Desire and consumption are good we are told, for the economy, for the country, apparently helping make it strong and stable. It is then difficult to understand a society that on the one hand applauds the production of desire and consumption to the highest levels of reward and on the other finds it abhorrent when that involves a fairly random group of outlawed chemicals.


What has interested us in the second stage of Database addiction, is what kinds of social, political, technical bodies are born from how society knows what is 'harmful desire and consumption'. What kinds of governance is constructed to monitor and contain those that have transgressed the highly rewarded production of desire and consumption. What critical potential can the subjects of this construction bring to bare through their situated knowledge.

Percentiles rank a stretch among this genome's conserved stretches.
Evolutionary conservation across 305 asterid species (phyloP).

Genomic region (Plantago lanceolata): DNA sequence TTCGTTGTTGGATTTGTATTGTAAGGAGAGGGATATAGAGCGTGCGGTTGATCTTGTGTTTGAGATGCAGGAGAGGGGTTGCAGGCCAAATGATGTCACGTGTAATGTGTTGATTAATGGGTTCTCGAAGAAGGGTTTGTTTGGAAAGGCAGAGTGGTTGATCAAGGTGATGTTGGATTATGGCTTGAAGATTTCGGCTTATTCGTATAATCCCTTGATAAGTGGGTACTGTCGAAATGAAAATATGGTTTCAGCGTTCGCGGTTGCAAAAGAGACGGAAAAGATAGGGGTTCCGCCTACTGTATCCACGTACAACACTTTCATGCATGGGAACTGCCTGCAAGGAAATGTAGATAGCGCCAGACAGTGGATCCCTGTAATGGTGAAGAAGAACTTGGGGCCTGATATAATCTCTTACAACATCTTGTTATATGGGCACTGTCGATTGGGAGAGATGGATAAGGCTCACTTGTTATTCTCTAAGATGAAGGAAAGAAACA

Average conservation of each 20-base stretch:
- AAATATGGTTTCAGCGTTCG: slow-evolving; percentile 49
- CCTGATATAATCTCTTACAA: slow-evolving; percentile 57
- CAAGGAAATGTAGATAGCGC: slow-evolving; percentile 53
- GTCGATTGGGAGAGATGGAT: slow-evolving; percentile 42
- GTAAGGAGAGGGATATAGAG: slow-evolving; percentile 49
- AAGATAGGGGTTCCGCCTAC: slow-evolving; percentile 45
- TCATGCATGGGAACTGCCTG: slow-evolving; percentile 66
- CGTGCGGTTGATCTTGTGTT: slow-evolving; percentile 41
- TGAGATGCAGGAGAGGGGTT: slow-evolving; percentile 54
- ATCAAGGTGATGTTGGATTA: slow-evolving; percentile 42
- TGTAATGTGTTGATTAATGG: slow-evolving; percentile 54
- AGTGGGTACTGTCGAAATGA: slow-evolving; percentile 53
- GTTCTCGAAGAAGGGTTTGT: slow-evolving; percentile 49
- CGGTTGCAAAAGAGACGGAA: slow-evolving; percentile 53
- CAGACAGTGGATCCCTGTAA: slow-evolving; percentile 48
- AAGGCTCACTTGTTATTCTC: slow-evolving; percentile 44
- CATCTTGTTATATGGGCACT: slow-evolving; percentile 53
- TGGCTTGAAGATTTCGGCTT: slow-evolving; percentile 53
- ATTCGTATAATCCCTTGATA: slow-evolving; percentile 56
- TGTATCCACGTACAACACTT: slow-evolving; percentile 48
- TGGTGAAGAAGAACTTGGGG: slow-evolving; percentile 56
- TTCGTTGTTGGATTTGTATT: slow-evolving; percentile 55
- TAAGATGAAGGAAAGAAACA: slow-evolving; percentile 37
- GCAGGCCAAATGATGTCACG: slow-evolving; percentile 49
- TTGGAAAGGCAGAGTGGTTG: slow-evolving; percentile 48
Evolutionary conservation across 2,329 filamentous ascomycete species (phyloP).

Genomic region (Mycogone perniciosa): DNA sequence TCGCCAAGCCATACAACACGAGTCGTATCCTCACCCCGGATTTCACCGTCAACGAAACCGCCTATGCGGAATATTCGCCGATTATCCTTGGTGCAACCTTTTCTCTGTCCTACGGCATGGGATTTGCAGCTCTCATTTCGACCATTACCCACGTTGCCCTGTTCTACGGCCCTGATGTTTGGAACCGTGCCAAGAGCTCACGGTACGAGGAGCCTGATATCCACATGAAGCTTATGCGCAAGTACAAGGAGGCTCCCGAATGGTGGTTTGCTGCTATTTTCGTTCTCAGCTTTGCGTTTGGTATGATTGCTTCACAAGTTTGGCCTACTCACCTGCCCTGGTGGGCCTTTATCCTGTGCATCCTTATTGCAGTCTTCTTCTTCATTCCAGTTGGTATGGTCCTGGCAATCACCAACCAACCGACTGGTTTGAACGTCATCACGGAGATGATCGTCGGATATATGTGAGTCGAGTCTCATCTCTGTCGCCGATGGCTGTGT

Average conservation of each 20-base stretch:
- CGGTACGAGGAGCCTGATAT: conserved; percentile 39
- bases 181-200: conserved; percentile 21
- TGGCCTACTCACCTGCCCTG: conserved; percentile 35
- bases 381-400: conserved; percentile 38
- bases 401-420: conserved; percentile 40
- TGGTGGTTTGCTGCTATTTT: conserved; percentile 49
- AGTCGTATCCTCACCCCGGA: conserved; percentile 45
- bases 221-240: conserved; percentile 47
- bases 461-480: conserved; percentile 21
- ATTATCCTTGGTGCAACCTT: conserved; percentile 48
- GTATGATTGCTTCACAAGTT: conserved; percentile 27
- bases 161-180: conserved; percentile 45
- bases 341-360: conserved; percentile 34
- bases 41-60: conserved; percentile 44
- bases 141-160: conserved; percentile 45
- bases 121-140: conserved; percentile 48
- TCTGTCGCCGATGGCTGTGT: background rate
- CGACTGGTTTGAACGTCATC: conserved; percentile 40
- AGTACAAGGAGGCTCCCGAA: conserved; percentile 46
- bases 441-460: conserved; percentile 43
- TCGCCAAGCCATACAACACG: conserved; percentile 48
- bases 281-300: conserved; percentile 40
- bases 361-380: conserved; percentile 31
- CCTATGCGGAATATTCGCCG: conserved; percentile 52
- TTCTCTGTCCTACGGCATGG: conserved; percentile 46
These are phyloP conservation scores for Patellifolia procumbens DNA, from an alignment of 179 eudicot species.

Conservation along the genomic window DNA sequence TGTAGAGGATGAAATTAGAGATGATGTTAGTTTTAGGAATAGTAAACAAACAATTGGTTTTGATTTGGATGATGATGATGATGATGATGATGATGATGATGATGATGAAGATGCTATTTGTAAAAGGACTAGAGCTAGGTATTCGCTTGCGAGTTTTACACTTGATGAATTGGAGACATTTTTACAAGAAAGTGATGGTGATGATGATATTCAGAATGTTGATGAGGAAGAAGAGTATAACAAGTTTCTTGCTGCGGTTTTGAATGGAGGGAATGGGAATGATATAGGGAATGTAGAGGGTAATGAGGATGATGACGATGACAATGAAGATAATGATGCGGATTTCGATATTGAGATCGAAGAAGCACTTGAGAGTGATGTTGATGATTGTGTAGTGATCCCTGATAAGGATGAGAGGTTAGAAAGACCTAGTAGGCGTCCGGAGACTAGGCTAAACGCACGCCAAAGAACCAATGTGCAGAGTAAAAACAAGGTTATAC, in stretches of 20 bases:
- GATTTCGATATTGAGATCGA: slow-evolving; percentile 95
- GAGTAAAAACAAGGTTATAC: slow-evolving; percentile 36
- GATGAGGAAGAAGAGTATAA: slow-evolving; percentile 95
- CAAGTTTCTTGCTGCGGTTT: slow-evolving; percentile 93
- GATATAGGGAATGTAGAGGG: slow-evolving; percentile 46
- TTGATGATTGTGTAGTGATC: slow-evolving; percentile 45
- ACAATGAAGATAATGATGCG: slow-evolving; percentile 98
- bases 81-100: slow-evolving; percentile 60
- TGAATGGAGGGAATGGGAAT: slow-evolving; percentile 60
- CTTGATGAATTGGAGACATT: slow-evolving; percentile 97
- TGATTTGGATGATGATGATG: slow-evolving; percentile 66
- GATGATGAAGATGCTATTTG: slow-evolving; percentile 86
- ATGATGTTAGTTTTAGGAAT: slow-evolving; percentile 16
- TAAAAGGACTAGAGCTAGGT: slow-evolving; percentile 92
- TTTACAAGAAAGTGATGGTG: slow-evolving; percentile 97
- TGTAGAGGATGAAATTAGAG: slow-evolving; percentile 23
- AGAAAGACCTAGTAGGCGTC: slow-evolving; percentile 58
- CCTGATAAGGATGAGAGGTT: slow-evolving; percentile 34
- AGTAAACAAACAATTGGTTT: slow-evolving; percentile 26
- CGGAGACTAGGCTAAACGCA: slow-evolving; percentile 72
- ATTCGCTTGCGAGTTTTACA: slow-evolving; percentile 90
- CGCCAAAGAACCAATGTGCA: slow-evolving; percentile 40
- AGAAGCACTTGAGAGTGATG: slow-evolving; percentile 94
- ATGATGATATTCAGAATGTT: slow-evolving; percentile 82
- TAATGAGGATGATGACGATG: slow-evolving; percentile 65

Being addicted is frustratingly hard work, finding substances, food, shelter, care, treatment are complicated formations that require knowledge situated in the actions and reactions of one’s reckless behavior. Service users in the pursuit of care accrue a vast amount of knowledge through observation and actions involved in the pursuit of substances care and treatment, yet this knowledge never enters into the machinery of governance that purportedly cares for them.


The people we have engaged with at the Aurora Project, The Harbour and Lorraine Hewitt House told us how they have tried to contain 'getting off their heads' they have revealed some of the registers of events and stresses that led their desires to get out of control and what they have left behind, or found as they move forward. ( Sam created a system by which people could deposited items, memories, objects in the reading room that would signify this process)